Editor's Note | July 2004
Published: April 2009
The real trick is catching the unspoiled destination at just the right moment, when rumblings of interest have given rise to a comfortable infrastructure for knowing travelers, but the crowds are at least a few years off," T+L special correspondent Christopher Petkanas writes in his report on Puglia, a region in the heel of Italy's boot whose considerable attractions have not yet gained it the tourist-magnet status of the Amalfi Coast and Sicily. Even people "drawn to an empty landscape," like novelist Roxana Robinson ("New Zealand's Natural Wonders"), may experience changes wrought by crowds. On the South Island of New Zealand, the invaders were mammals of the grazing and predatory sort; introduced by 19th-century settlers, they forever altered an avian paradise where a flightless bird like the now extinct nine-foot, 500-pound moa could roam.
What seems spoiled to one person, however, may be a haven to another. As journalist Rebecca Mead points out in "Shanghai Surprises", local men and women in the latest European fashions, as well as international travelers with an eye for the newest and buzziest of everything, are flocking to this city's French Concession district. Near Xingye Road, narrow alleyways and elegant gray-brick buildings from the 1920's (later converted into communal housing when the Communist Party came to power) have given way to a 560,000-square-foot retail and dining complex. The crowds here are testimony to the appeal of reinvention—and to the speed at which contemporary interpretations of classic Chinese style are edging out the authentically exotic.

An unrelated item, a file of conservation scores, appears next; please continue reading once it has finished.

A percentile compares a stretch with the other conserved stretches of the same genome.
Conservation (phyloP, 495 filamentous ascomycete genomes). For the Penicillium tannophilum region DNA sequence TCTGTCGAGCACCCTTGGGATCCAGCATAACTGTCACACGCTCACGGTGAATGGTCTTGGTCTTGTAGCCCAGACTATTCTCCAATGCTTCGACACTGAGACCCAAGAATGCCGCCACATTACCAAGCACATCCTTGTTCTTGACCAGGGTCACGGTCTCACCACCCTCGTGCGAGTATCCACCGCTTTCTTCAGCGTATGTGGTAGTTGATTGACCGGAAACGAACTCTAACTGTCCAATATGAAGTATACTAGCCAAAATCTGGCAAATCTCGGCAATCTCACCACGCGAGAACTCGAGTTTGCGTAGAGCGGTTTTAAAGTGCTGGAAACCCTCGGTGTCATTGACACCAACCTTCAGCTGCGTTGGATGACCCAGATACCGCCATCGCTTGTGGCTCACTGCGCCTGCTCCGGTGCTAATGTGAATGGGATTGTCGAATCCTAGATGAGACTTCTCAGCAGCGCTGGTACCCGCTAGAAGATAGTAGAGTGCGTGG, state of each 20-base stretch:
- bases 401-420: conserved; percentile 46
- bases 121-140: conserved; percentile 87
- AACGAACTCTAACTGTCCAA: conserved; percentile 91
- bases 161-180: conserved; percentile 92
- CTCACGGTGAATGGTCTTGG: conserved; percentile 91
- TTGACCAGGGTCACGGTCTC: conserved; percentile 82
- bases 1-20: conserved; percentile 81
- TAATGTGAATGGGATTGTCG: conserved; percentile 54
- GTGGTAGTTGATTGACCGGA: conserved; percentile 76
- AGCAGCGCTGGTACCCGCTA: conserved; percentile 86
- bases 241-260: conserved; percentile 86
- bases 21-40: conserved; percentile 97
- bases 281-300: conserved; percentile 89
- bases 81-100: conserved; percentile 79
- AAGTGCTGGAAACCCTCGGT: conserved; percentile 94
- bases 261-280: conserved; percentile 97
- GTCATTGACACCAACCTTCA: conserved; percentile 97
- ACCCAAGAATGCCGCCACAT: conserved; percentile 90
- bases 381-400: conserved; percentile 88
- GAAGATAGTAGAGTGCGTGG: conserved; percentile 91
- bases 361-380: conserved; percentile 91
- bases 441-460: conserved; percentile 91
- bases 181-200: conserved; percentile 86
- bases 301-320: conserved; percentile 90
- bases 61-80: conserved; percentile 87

And what of that golfer's and spa-goer's paradise, Scottsdale, Arizona, in the wake of the new James Hotel ("Hot Property," by Mitchell Owens), the first hip and truly affordable resort in the area?Designed to attract a younger urban set, the James, with its Barragánesque architecture and chic dining and bar scene, is sure to change the demographics of visitors to this Sunbelt desert oasis.
If the natural evolution of a destination runs from isolation to accessibility to overcrowding, the challenge is knowing when to hit it just right. Depending on what you're after, getting away from it all—whether for a long summer weekend or a more leisurely vacation—may be a matter of good timing.